Brain Injuries: Injured

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Brain Injuries

Brain Injuries can be the result of car crashes, amusement park rides, sports activities, falls, or work-related accidents. Quite often, these injuries result in bruising of the brain, tearing or swelling. They can lead to permanent disability or other problems. Brain injury lawsuits are considered personal injury lawsuits and are usually argued under negligence theories or under theories of products liability. In some cases, they may even be the result of intentional torts and be argued under assault or battery theories.


Recently in Brain Injuries Category

A Salem, Oregon teen is suing his former school district after he suffered a traumatic brain injury as a result of slipping in another student's vomit on the basketball court. The lawsuit alleges that after a student vomited on the basketball court, the area was either not properly cleaned or not properly dried, and 15 year old Robert Amarillas, while playing basketball during an open gym session, slipped and fell on the vomit, or liquid left behind after cleaning it up.

The school district issued a statement in response to the previously filed lawsuit by Mr. Amarillas, which appears to have been voluntarily dismissed and just recently refilled. In their response, the district asserts that Mr. Amarillas was to blame for his own injuries, or perhaps someone else's misconduct was to blame. This case is not a typical negligence case as it involves not only premises liability, but school premises liability.

Doctors have recently observed that domestic violence survivors are prone to the same neurological condition that retired NFL players are suffering: CTE. Chronic traumatic encephalopathy is a degenerative condition that causes cognitive decline, loss of muscle and emotional control, headaches, memory loss, and more. CTE is understood to be caused by repeated blows to the head.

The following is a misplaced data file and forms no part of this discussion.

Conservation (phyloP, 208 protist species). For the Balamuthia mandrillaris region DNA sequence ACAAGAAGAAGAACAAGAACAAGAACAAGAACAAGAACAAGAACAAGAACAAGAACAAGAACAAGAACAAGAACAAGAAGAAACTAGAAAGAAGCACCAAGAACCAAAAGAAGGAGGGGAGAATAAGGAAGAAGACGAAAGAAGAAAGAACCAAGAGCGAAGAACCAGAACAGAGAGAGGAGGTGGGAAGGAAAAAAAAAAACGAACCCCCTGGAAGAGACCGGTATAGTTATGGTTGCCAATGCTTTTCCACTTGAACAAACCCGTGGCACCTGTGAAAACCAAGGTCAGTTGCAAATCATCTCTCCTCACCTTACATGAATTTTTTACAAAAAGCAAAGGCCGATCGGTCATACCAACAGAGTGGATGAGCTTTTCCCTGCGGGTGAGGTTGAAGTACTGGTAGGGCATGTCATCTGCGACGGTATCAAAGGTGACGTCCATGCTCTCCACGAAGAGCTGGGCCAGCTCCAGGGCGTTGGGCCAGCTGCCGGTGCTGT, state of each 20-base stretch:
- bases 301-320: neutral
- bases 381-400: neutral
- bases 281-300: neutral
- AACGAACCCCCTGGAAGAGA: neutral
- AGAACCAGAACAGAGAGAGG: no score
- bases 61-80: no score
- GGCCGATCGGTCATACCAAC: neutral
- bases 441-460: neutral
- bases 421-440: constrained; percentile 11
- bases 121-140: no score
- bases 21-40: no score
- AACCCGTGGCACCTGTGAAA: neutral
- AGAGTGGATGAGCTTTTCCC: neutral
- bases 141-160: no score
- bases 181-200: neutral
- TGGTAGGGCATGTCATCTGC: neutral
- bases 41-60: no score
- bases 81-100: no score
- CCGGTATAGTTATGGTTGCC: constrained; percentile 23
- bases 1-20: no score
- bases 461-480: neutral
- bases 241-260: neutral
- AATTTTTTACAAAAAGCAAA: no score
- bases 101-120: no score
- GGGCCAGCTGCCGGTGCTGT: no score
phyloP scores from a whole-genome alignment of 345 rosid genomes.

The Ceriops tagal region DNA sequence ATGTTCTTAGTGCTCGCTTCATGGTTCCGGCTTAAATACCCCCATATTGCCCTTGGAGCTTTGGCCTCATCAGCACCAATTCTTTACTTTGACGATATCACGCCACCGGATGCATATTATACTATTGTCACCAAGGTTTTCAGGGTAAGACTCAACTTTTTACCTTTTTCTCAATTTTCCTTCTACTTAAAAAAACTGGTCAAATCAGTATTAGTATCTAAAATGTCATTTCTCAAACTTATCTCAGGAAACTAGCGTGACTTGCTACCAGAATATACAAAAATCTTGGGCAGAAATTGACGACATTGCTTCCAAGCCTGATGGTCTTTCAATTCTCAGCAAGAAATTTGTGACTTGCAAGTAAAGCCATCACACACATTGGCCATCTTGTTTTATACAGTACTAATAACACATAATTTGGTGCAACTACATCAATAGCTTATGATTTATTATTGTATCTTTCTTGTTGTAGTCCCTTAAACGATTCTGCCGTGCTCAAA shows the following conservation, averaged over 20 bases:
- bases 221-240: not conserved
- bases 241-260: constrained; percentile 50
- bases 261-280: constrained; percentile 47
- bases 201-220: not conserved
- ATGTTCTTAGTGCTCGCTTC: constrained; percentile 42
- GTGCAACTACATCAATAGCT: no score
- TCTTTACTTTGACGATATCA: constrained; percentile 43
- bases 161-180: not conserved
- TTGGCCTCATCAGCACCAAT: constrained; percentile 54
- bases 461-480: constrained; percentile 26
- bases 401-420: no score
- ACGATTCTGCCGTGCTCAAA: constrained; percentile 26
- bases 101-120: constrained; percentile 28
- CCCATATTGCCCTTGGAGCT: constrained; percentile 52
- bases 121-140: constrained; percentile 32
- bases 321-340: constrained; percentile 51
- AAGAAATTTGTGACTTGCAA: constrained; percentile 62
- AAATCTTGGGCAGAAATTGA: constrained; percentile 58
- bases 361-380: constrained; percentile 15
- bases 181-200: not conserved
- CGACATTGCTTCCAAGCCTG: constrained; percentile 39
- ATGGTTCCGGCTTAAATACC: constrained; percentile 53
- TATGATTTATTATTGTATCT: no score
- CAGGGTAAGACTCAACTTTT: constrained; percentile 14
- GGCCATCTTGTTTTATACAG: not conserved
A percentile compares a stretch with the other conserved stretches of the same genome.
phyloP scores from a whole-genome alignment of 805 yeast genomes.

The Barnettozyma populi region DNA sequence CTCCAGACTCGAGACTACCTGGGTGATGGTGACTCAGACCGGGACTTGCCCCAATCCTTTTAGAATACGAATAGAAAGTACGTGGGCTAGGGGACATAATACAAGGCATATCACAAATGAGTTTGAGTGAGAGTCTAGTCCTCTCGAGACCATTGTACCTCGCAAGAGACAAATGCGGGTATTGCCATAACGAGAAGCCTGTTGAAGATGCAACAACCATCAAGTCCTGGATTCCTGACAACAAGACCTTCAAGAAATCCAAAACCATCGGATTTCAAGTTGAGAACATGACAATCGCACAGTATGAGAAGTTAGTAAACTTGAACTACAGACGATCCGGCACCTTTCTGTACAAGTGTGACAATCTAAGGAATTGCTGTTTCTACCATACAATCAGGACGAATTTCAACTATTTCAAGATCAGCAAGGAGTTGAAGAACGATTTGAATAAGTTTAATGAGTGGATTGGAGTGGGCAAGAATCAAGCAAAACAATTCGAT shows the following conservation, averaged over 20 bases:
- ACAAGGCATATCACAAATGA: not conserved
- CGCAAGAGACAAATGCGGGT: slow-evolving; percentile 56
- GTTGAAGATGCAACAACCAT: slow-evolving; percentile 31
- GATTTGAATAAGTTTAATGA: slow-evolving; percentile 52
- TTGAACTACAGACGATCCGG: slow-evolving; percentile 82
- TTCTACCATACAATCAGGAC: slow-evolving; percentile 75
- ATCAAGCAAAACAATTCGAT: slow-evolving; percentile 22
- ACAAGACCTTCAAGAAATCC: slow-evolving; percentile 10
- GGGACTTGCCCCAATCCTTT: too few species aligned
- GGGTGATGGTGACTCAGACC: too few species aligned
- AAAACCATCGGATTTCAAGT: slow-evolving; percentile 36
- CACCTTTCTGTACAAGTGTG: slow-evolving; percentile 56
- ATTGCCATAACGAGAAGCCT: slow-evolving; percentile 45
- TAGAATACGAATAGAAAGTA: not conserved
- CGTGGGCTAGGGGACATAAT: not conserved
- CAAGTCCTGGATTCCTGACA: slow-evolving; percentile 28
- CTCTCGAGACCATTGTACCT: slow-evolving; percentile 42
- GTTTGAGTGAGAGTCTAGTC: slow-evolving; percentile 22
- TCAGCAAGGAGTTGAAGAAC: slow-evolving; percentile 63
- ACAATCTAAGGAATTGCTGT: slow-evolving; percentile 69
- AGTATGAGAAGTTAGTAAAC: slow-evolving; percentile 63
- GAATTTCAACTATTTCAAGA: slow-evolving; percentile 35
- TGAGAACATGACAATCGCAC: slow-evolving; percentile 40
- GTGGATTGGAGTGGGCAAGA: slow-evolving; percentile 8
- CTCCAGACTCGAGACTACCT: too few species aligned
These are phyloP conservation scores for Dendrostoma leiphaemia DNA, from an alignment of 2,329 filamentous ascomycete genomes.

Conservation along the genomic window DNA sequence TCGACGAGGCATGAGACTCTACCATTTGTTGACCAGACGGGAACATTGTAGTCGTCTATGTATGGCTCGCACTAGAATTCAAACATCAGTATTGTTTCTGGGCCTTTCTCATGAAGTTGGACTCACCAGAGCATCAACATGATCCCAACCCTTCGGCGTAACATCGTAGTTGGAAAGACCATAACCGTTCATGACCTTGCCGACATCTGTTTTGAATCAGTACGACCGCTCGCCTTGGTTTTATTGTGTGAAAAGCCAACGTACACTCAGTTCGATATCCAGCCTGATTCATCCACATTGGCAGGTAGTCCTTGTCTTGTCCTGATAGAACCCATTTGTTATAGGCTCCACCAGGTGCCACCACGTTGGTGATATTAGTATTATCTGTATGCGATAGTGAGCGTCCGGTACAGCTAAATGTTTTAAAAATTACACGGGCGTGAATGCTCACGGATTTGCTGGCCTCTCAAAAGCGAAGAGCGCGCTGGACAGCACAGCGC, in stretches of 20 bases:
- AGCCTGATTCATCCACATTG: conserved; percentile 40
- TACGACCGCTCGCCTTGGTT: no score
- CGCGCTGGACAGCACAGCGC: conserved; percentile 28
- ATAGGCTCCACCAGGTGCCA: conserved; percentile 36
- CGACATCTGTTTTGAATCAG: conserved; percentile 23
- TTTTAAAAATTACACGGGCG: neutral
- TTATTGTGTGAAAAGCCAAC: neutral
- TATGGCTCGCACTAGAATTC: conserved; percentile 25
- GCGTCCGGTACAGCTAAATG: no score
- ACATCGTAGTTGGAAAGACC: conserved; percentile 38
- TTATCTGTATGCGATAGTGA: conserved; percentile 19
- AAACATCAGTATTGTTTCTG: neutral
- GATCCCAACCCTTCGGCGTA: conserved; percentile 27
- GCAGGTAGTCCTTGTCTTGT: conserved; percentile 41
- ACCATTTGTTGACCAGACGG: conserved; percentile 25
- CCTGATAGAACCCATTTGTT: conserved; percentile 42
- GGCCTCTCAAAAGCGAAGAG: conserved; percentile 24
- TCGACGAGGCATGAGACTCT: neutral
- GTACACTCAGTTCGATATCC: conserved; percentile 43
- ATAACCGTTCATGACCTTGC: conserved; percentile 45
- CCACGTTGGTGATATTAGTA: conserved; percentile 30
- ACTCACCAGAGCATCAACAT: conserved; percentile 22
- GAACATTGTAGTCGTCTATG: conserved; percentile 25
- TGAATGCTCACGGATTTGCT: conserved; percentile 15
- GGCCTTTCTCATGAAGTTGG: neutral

While CTE would seem to primarily affect athletes who play contact sports, the results, showing that domestic violence victims frequently suffer from the same condition at similar or higher rates, are troubling. Studies have shown that 60 percent of domestic assault victims are diagnosed with traumatic brain injuries.

Last October, during fraternity’s outdoor party at USC, an attendee was hit in the head by a drone that was photographing the event. Not much is known about how the injury occurred. However, what is known is that the drone was being operated by the third party event production company known as Perfect Event Inc.

The drone’s impact on the head of the victim caused her to almost immediately start bleeding profusely, though she did not lose consciousness. The lawsuit, against both the fraternity as well as the event production company, alleges premises liability and negligence.

Like most of us, 60-year-old Etelvina Jimenez thought she was doing the healthy thing by hopping on a gym's treadmill to get some exercise. But when Jimenez fell she joined nearly half a million Americans who are injured by exercise equipment every year.

Jimenez's brain injuries were severe and now she's suing the gym, claiming it violated safety standards by placing treadmills too close to other equipment.

By now most parents have heard about the danger of concussions in sports like football and hockey. But parents trying to keep their children safe from head injuries need to be concerned with more than contact sports. A new Centers for Disease Control and Prevention study found around 21,000 kids aged 14 and younger suffer traumatic brain injuries including concussions on playgrounds every year.